3. Incorporate External Validators.
Think frugally here. To paraphrase the artist De La Vega, we spend too much time trying to convince others, instead of believing in ourselves. Nonetheless, if you’re doing something new, different, or innovative – you have to anchor it into the familiar. Help people see that your novel ideas are connected to things they recognize and trust. That might be your notable clients, press, publications, or things you’ve created. Just enough to show people your story is for real.
4. Invite people into relationship.
Now that you’ve established you’ve got something to share, remind people you’re not so different from them. Vulnerability is the new black. Share some guilty pleasures. Describe what you like to geek out on. Reveal a couple things you obsess about as hobbies or interests. This will make you more approachable and relatable. You’re human, too. Help people find the invisible lines of connection.
To revamp your bio, start with these simple storytelling principles and questions above. In the process, you’ll discover a greater potential to shift how you see yourself and how the world sees you. Your story sets the boundaries for everything else that follows.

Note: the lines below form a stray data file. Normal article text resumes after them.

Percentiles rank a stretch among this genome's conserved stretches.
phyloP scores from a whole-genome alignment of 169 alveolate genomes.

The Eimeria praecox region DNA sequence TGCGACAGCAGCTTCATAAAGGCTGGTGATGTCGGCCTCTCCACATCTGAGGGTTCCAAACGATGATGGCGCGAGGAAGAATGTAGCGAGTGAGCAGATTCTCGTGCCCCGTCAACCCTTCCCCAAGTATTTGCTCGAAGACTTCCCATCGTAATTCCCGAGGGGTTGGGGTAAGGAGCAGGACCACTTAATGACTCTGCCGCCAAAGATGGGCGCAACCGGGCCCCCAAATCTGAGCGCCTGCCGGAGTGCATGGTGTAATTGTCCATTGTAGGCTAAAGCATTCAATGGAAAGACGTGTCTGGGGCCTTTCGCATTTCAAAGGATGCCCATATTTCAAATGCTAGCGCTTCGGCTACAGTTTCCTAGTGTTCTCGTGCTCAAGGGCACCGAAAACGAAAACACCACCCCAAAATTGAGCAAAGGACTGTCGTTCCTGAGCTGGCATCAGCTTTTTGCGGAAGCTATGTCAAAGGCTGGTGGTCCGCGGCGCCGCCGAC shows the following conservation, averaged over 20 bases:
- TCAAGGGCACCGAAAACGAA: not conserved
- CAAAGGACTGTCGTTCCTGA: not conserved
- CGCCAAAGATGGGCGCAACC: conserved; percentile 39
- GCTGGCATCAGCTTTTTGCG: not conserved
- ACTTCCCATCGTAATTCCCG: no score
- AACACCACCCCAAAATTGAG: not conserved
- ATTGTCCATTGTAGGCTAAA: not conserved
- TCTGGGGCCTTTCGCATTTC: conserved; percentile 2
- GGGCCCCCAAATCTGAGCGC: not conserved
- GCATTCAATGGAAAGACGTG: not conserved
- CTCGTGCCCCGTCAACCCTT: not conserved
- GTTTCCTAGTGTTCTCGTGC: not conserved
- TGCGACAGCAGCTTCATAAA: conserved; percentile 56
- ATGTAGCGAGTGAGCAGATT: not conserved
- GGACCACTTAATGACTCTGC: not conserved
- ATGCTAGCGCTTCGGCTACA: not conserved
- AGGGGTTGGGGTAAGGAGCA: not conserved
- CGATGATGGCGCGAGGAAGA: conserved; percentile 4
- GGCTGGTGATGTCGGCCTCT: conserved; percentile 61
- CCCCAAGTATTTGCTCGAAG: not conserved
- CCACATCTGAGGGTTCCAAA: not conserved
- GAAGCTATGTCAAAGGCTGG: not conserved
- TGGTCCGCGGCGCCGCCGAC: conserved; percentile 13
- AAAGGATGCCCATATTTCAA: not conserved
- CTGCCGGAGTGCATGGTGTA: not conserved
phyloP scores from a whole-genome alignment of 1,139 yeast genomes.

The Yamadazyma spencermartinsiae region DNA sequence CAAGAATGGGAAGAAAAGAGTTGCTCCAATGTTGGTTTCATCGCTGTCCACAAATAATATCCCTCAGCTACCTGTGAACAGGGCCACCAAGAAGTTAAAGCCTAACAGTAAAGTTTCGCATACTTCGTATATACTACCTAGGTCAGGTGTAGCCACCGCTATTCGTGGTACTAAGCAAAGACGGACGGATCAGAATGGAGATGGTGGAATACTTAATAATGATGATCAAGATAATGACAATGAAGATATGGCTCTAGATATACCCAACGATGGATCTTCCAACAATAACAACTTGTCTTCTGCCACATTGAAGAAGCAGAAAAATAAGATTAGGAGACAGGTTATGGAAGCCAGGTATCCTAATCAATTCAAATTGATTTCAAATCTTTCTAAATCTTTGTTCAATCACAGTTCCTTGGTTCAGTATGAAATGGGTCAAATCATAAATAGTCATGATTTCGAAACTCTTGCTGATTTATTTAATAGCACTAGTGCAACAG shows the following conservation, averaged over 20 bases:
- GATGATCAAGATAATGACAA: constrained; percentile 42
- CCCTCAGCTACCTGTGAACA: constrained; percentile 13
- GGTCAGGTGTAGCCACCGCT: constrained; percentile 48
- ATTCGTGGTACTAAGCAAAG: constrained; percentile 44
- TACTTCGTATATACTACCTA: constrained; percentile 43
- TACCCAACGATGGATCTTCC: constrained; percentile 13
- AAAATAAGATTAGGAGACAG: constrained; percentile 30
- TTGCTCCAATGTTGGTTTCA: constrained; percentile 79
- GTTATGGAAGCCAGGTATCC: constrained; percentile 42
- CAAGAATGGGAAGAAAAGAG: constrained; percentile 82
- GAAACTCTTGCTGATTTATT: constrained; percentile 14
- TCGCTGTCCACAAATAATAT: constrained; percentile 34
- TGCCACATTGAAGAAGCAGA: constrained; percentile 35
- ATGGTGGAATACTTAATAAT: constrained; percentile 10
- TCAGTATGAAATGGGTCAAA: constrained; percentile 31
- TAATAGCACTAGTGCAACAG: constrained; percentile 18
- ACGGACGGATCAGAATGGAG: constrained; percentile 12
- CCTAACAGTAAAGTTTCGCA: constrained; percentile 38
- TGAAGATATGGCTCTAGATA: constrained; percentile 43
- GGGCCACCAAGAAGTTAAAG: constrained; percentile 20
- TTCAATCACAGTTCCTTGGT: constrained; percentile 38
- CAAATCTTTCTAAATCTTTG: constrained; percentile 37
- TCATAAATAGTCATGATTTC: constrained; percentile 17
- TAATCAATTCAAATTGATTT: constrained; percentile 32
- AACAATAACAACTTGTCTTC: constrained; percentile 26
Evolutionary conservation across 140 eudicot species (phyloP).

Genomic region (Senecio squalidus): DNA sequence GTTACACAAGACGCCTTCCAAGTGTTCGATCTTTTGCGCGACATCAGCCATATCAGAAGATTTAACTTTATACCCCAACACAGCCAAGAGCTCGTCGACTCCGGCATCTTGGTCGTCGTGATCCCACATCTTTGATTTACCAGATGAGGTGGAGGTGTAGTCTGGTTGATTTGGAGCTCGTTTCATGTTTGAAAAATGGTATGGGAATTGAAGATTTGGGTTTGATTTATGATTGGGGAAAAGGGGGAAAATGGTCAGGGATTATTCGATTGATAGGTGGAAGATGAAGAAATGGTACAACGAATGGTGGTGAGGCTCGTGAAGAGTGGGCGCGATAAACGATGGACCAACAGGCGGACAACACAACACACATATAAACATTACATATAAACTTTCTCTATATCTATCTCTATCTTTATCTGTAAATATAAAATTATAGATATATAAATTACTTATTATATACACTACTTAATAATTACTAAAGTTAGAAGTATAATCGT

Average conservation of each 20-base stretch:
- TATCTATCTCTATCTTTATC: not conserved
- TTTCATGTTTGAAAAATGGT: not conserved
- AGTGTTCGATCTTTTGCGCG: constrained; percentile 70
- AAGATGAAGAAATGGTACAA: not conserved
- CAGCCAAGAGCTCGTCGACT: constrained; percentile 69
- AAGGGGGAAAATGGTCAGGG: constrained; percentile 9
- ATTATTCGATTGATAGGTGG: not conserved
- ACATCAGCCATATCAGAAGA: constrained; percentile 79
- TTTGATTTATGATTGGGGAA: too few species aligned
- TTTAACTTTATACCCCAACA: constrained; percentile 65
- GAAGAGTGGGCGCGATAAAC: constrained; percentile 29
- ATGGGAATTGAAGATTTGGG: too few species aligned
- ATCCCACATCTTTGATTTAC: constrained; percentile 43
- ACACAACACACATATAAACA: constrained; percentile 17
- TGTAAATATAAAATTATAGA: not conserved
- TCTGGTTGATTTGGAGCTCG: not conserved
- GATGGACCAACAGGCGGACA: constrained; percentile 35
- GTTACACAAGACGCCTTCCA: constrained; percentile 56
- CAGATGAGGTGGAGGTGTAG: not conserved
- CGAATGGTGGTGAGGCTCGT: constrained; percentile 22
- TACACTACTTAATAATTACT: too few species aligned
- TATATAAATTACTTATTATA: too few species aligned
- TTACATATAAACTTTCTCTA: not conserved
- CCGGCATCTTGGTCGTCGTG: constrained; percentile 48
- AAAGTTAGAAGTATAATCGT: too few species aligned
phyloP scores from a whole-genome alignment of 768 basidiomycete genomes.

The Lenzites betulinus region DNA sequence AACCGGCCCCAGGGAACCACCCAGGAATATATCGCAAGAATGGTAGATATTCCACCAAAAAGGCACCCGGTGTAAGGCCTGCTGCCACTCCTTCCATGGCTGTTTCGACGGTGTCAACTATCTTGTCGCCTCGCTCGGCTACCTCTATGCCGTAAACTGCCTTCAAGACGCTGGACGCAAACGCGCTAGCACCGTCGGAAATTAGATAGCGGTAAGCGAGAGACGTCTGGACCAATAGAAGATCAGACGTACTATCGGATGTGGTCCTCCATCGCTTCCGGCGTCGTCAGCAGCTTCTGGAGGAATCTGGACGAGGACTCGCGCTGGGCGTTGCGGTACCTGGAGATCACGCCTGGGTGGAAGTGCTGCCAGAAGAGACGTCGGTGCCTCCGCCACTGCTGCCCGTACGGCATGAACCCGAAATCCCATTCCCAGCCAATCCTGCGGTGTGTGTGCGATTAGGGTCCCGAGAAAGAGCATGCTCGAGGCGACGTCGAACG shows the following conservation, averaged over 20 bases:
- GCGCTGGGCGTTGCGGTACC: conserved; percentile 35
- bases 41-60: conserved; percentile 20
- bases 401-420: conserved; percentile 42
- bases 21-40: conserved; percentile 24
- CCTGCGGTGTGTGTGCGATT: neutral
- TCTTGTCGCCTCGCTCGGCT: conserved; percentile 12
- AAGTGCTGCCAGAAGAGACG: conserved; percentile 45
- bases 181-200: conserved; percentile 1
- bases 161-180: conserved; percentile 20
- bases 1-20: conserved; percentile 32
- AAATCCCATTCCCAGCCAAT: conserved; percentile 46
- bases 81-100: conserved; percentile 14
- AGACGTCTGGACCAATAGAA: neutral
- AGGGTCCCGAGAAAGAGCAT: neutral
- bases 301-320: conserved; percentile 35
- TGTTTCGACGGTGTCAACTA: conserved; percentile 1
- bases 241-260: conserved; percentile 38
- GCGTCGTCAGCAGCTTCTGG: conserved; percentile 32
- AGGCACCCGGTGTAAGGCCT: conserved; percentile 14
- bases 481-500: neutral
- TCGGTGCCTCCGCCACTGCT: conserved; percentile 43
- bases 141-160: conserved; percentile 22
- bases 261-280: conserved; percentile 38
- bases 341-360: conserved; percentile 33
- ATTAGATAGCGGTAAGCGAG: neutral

If you’re having trouble being heard, recognized, or understood, it’s probably an issue related to your story and identity. The good news? It’s never too late to reinvent your story.
What’s Your Take?
Have you updated your bio recently? What do you struggle with?
Michael Margolis is the Dean of Story University and host of the Reinvention Summit. Visit the The New About Me, if you’re interested in reinventing your bio as a story. You can also connect with him on twitter, @getstoried
By Bill Metcalf
Note from Casey Hibbard:
While I'm out on maternity leave until the end of July, this blog will feature a summer guest blogger series with content from experts in marketing, organizational storytelling and writing.